Here, the district court found that Magistrate Judges “treat” the bail schedules as binding, despite that the schedules offer only recommendations. Yes, Magistrate Judges are surrogates; they assist the district judges; many of their decisions are tentative until reviewed. Those are not reasons that the Magistrate Judges could have been expected, after receiving bail schedules that were to be applied with discretion once the circumstances of the offense were considered, to feel free to apply them without discretion. The fact that a schedule could simplify the setting of bail when applied rigidly did not make such rigidity likely and therefore predictable. A reasonable prediction would have been just the opposite: if the District and County Judges told the Magistrate Judges to exercise discretion, they likely would react by doing so. Support for the latter prediction is that state law required, among other things, that any judge setting bail evaluate a detainee's “ability to make bail.” Tex. Code Crim. Pro. art. 17.15. On this record, then, we cannot agree that it was predictable that the discretion urged by the schedules themselves and required by state law would not be exercised.
The Plaintiffs also rely on two Supreme Court opinions. The first case involved the Fish and Wildlife Service, which issued a “Biological Opinion explaining how the proposed action will affect the species or its habitat.” Bennett v. Spear, 520 U.S. 154, 158, 117 S.Ct. 1154, 137 L.Ed.2d 281 (1997) (parenthesis omitted). The Opinion had a “virtually determinative effect” on the actions of the third party to whom it was issued. Id. at 170, 117 S.Ct. 1154. The Opinion informed the third party that “[t]he measures described [in the Opinion] are nondiscretionary.” Id. (first alteration in original). Deviation from those terms subjected the third party “to substantial civil and criminal penalties, including imprisonment.” Id. Here, the bail schedules lack those coercive enforcement mechanisms, making Bennett quite relevant but only for its contrast to our facts.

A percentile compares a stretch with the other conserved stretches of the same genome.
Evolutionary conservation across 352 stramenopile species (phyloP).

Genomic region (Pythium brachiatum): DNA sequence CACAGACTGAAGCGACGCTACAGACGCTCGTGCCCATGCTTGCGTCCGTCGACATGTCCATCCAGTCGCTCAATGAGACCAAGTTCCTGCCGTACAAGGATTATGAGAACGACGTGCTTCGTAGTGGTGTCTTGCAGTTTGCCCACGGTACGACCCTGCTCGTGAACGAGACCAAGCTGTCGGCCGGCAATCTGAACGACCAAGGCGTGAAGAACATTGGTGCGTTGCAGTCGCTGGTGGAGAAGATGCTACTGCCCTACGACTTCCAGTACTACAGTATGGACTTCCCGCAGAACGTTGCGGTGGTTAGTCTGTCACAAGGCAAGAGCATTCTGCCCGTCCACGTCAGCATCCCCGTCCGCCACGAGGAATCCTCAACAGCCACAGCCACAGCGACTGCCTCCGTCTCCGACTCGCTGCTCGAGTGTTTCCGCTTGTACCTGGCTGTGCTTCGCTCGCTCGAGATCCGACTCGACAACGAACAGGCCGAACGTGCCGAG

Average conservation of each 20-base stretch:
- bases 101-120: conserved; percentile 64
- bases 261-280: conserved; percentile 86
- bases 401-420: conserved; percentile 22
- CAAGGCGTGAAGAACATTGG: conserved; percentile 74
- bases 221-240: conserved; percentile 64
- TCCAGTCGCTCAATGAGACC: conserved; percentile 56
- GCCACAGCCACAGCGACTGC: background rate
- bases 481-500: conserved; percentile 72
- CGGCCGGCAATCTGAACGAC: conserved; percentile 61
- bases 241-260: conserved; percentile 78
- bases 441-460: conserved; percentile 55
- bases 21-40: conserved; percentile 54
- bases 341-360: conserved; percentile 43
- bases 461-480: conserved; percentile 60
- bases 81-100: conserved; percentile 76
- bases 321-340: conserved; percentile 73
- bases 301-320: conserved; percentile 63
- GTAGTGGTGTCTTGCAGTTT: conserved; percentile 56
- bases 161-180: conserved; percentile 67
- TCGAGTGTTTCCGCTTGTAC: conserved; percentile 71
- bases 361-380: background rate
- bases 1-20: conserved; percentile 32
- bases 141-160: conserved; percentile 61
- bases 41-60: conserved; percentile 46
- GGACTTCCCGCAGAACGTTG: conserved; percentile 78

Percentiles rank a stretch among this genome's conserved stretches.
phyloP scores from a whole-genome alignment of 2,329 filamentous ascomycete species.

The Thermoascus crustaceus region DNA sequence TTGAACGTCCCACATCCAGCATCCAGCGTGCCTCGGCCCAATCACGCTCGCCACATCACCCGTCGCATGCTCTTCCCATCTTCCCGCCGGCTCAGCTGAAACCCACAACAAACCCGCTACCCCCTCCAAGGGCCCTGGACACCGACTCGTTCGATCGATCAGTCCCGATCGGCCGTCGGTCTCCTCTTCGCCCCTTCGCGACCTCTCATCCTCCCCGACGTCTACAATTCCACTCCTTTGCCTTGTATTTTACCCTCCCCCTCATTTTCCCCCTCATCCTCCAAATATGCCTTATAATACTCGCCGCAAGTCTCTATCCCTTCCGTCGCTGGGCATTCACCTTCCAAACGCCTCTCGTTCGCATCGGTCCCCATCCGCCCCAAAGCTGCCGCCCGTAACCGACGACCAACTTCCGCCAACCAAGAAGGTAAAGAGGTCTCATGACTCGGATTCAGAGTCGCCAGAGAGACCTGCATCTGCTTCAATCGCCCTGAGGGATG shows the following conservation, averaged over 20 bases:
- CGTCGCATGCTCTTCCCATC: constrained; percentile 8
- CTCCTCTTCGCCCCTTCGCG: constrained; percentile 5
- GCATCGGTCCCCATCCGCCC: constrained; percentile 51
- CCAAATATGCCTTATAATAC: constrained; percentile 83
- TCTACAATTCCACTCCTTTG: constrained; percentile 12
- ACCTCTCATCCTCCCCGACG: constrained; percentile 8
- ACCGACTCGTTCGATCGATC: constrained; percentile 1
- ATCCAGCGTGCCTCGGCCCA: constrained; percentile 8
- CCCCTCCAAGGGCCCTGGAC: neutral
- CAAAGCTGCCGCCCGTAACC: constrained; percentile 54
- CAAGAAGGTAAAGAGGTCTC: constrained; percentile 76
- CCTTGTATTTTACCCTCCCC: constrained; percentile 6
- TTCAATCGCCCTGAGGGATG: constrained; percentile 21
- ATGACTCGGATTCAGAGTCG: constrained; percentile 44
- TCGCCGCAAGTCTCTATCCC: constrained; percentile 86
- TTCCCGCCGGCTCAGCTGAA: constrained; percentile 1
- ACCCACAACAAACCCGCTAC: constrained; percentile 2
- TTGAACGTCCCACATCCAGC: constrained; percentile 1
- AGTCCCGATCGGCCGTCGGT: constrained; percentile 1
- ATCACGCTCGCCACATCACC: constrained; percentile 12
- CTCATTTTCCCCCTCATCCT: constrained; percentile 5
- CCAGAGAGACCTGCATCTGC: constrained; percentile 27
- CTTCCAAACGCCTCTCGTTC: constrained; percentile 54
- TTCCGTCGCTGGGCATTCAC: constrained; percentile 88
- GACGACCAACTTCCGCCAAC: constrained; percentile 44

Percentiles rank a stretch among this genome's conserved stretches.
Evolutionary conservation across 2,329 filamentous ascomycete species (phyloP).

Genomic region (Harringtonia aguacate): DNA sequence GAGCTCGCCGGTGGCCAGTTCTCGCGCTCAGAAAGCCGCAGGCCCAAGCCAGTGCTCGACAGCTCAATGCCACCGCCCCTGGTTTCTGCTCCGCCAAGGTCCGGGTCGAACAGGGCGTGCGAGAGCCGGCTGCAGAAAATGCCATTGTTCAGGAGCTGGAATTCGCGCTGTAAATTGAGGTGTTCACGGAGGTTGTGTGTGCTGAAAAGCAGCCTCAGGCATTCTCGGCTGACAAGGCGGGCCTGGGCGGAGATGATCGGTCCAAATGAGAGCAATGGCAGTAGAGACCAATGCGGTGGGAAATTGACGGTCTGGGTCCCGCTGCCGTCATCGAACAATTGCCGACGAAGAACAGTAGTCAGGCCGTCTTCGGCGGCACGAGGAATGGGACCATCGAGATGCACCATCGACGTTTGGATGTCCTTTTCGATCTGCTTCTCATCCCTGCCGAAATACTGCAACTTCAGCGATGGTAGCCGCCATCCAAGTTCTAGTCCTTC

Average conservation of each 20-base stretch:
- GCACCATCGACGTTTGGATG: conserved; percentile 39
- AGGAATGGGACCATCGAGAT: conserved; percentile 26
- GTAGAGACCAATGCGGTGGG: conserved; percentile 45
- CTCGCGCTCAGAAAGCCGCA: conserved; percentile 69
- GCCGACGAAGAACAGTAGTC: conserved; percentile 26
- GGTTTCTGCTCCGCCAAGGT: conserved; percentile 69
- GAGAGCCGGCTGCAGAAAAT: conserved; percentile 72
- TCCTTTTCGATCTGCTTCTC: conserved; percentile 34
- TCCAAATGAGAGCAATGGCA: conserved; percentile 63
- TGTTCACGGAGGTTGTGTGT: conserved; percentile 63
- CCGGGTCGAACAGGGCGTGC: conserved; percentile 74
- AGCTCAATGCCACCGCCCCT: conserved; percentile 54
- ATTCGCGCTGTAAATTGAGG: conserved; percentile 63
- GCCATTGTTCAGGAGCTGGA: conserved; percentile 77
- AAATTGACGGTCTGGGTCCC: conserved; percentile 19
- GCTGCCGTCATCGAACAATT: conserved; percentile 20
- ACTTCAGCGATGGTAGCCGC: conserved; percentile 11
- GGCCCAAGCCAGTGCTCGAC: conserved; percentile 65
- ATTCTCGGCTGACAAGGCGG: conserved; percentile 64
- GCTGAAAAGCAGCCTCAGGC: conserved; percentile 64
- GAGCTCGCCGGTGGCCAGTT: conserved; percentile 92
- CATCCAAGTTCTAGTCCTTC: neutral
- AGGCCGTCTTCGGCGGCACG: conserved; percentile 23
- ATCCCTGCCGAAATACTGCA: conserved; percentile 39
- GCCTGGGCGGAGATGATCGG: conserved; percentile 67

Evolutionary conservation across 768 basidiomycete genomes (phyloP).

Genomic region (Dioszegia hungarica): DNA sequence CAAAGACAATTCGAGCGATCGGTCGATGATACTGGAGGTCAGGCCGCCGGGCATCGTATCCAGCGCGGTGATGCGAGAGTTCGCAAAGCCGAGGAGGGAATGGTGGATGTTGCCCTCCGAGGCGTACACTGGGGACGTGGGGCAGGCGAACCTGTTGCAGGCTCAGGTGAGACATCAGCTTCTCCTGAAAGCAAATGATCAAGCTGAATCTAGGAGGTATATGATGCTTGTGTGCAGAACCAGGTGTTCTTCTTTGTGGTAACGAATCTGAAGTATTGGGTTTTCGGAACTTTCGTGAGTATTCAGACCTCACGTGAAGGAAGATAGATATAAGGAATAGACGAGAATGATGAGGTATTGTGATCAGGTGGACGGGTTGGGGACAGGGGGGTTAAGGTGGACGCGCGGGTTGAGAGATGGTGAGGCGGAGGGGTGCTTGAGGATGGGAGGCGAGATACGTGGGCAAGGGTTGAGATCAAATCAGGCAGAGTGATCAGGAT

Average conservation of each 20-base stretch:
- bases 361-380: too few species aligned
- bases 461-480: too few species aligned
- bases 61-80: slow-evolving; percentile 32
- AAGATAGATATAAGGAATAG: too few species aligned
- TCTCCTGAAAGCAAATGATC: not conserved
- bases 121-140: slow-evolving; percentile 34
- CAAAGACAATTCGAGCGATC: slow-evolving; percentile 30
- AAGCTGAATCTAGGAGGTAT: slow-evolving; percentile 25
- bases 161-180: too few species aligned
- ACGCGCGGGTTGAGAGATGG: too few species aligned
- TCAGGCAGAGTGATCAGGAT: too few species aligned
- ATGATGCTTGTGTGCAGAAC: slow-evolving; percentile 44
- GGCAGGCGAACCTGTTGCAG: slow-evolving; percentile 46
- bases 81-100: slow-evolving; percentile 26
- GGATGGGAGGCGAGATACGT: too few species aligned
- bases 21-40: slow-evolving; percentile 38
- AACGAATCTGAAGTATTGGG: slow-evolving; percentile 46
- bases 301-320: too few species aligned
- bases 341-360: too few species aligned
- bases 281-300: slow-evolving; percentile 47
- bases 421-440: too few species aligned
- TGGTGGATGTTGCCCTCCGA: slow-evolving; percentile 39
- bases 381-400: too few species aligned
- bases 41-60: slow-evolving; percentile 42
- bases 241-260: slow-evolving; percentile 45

The second precedent concerned a citizenship inquiry on the 2020 census questionnaire; some states and other plaintiffs claimed they would be injured because the inclusion of the citizenship question would suppress participation and reporting. Department of Com., 139 S. Ct. at 2562–65. The Department argued there was no causation because the plaintiffs' injuries were traceable only to the actions of the people who chose not to respond to the census. Id. at 2565. The Court disagreed and held that the plaintiffs “met their burden of showing that third parties will likely react in predictable ways to the citizenship question” by providing studies showing a statistical likelihood of under-participation due to the citizenship question. Id. at 2566. As a result, the plaintiffs' theory of standing did “not rest on mere speculation about the decisions of third parties” but “on the predictable effect of Government action on the decisions of third parties.” Id. The Plaintiffs discern similar predictive effects here based on the District Judges' power to remove these Magistrate Judges, causing the latter to feel pressure to apply the schedules rigidly. We earlier observed that any implicit pressure on the Magistrate Judges from those who could remove them would reasonably have been to comply with guidance to use discretion as to bail.
In summary, the Plaintiffs offer no evidence or law that the District and County Judges should have predicted that the Magistrate Judges would have treated the bail schedules as binding. The Plaintiffs' theory of causation applicable to the District Judges and the County Judges is too speculative to support standing. See California, 141 S. Ct. at 2117. Justiciability, if it exists, must be based on claims against another defendant.
In light of our rejection of the Plaintiffs' standing regarding these two categories of judges, we now address the preliminary injunction. The only parties enjoined were the District Judges, the County Judges, and Dallas County, as well as their “respective officers, agents, attorneys, and employees, and all those acting in active concert with them.” An injunction must be vacated when the plaintiffs lack standing to sue any defendant against whom injunctive relief can be given. See Barber, 860 F.3d at 358 (reversing grant of preliminary injunction because the plaintiffs lacked standing).